Among sporadic tumors, both loss of heterozygosity (LOH) and mutations have been found in HCC tumors. Among 363 patients, The Cancer Genome Atlas Research Network [25], report that the most heavily mutated gene was TP53 (31%), encoding p53, followed by WNT pathway member CTNNB1 (27%), encoding β-catenin, and AXIN (8%), encoding a WNT signaling scaffolding protein, and chromatin remodeling genes (12%) [25]. In greater than 10% of HCC, mutations are found in CDH1, TP53, IGF2H, RB1, CDKN2A, PTEN, KLC, TP73, EXT, MLH1, THRB, THRA, E2F5, and CTNNB1 [23]. Whether these mutations occur early or late in the etiology of liver cancer is still not understood. While the p53 gene functions in controlling the DNA damage response and apoptosis, the WNT pathway is important in controlling cell proliferation [23]. Many of the mutagenic events result from G to T transversions, unlike events found other tumors. The strong bias for G to T transversions suggests that these genetic alterations likely result from chemical DNA damaging agents, rather than spontaneous events, such as cytosine deamination [23]. While the heterogeneity in genetic mutations may reflect multiple mechanisms for liver cell transformation, identifying alterations in HCC are informative in understanding the etiology and possible treatment of individual cancer cases. For example, β-catenin defective liver cancer may be easier to treat than liver cancer resulting from multiple mutations [23, 24, 25].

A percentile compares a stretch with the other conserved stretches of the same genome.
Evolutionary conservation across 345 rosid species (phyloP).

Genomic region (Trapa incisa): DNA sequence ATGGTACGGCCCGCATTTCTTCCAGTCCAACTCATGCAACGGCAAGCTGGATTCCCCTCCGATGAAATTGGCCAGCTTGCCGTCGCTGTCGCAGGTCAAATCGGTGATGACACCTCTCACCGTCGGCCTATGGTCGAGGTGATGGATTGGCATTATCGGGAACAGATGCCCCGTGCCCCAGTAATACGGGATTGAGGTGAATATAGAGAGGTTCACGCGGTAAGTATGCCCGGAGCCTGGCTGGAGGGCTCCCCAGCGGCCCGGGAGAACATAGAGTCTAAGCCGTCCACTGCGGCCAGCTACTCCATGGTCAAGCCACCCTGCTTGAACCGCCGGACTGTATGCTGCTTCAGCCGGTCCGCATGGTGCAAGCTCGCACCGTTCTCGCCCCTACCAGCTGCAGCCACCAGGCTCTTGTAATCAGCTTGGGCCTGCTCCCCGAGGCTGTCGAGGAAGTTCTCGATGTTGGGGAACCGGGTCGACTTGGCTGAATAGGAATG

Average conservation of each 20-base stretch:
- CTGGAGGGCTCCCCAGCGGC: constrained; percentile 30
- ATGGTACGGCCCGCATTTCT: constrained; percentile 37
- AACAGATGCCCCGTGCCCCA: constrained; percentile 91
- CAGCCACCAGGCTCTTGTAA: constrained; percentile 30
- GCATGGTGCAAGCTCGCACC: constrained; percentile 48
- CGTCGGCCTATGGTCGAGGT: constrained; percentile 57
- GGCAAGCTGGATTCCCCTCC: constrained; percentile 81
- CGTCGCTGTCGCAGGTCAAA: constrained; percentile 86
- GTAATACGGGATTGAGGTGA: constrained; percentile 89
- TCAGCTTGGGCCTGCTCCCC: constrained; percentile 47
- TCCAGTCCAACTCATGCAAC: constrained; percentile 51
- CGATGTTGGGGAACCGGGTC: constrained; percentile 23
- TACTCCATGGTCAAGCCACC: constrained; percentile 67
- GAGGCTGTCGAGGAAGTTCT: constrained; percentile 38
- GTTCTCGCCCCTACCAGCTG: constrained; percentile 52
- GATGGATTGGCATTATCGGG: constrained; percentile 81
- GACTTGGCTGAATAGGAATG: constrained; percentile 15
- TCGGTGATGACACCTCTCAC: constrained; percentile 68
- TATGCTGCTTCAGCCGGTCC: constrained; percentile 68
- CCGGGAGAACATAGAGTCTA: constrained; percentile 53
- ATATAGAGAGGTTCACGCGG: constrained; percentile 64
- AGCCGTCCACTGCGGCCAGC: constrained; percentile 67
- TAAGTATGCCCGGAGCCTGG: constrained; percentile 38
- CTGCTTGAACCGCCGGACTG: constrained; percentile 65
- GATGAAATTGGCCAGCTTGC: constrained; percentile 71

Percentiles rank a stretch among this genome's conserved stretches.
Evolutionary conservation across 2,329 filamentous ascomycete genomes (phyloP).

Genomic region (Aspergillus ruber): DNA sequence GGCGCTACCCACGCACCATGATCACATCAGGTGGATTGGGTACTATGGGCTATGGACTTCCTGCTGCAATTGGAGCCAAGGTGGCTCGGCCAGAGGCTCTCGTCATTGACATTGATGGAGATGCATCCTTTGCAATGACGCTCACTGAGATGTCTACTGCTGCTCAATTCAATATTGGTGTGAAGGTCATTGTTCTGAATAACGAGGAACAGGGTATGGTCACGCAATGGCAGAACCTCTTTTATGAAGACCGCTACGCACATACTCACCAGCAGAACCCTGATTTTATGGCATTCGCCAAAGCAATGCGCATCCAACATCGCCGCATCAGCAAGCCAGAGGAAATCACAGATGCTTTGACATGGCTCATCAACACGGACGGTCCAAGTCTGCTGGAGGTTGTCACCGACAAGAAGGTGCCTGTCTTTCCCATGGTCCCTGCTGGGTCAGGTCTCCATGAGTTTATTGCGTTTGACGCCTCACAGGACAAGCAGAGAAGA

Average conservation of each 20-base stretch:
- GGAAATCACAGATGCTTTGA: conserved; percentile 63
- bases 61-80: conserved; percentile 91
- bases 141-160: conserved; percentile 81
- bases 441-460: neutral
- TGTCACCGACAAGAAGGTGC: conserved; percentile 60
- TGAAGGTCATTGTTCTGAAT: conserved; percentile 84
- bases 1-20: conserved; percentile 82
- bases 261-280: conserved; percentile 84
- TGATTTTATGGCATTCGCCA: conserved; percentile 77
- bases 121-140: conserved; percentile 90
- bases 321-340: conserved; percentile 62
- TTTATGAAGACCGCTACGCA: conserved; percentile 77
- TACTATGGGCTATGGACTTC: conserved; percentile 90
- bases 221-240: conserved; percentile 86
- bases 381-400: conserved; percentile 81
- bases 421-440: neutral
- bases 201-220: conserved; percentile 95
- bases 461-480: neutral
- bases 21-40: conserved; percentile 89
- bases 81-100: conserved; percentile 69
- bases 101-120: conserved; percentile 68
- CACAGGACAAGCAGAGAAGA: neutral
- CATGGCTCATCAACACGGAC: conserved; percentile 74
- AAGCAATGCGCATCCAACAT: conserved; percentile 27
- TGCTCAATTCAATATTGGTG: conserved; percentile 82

In addition to mutation and LOH events, gain-of-function genetic alterations may confer higher levels of oncogene expression and thereby accelerate carcinogenesis [26, 27, 28, 29]. Such alterations could include gene amplification events, such as c-N-methyl-N′-nitro-N-nitroso-guanidine HOS transforming gene (c-MET) and cyclin D (CCND1) [27]. Other gains of function mutations include mutations in the promoter for telomerases reverse transcriptase (TERT) promoter. TERT mutations frequently were shown to be among the earliest and most prevalent neoplastic events in HCC [28, 30].